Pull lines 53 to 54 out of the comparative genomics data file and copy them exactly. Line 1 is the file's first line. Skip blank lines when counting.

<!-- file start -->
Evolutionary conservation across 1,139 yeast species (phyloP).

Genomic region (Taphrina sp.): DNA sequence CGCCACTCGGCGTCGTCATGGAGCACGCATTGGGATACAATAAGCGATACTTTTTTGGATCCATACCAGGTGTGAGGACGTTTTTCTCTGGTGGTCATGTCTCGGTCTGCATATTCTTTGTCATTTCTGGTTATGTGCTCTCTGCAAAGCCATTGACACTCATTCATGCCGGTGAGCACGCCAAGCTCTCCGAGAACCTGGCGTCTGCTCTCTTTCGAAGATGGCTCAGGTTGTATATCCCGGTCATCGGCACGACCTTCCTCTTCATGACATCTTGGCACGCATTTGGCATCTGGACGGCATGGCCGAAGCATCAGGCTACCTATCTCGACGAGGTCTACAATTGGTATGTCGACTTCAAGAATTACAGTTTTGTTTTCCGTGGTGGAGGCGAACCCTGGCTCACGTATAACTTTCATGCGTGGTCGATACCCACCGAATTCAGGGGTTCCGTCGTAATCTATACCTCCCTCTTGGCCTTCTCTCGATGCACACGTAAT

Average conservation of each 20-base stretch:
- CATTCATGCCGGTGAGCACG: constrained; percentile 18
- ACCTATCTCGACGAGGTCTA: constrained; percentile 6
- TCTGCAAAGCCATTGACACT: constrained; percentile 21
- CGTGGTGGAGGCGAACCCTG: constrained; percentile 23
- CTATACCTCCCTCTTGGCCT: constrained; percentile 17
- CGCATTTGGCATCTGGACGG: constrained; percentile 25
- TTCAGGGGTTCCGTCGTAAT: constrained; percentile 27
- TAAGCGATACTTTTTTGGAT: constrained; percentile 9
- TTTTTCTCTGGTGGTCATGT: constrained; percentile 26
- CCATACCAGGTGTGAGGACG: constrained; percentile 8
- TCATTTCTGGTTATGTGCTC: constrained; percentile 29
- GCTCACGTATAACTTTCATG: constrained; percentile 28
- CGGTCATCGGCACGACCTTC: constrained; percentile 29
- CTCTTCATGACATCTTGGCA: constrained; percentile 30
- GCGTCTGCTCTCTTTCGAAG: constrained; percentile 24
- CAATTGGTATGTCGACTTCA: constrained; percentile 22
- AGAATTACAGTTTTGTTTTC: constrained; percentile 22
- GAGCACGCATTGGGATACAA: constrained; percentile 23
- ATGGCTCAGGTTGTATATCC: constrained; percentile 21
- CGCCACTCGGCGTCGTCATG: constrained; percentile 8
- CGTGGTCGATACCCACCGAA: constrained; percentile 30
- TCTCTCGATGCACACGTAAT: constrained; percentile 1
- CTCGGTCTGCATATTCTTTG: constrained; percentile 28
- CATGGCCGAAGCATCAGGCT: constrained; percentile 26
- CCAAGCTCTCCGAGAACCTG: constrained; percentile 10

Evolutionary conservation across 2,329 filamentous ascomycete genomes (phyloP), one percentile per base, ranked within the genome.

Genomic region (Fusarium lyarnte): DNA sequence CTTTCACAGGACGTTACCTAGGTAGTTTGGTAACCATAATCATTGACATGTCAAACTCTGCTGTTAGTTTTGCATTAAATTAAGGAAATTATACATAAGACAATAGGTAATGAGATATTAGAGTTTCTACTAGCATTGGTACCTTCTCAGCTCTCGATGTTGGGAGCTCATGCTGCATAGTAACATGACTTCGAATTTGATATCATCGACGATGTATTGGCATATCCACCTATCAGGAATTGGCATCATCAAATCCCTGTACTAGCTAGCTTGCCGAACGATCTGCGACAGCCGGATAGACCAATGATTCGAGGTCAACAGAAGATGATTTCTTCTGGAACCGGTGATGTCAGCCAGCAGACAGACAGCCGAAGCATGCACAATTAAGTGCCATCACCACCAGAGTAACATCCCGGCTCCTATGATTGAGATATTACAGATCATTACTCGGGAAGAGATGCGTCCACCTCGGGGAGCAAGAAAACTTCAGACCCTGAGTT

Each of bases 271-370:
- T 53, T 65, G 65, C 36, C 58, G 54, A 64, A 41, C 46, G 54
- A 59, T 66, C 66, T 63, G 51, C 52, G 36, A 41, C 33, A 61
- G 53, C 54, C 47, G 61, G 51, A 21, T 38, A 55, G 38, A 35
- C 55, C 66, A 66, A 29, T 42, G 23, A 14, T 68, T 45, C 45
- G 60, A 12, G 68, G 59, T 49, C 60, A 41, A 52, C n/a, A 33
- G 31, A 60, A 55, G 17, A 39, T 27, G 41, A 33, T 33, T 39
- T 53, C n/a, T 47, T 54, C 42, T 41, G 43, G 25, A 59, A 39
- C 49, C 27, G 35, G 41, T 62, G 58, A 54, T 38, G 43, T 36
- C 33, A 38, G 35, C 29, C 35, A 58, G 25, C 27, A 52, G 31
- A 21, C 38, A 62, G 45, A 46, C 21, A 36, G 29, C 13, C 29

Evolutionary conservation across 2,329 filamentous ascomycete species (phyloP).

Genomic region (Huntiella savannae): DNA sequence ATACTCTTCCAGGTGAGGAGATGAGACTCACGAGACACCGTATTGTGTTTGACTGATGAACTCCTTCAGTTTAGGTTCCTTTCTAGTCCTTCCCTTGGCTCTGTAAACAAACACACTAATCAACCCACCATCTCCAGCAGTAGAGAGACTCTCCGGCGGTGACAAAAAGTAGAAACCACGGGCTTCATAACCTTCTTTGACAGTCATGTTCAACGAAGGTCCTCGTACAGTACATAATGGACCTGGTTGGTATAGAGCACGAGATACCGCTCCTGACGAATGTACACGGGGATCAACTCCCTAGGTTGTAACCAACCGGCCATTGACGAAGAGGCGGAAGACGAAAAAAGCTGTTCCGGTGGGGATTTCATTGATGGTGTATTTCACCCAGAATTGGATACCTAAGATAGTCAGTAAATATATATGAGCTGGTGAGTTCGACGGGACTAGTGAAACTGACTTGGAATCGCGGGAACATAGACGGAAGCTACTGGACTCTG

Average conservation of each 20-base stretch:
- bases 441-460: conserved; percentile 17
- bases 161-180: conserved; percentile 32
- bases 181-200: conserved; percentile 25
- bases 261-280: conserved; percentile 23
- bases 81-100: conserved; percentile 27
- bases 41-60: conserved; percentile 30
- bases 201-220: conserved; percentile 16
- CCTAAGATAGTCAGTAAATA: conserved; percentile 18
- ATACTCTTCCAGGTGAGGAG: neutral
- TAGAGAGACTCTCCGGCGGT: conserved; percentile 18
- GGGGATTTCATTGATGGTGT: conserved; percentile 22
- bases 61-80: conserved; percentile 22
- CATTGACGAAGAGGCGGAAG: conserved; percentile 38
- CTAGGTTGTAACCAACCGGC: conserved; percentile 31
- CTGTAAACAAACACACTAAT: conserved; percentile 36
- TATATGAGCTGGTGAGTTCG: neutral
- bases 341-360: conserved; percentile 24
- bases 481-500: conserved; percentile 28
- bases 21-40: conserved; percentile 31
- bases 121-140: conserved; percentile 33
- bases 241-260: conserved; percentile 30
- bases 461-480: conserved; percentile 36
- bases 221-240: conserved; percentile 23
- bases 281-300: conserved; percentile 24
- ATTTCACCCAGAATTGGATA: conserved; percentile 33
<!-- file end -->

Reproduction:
- ATACTCTTCCAGGTGAGGAG: neutral
- TAGAGAGACTCTCCGGCGGT: conserved; percentile 18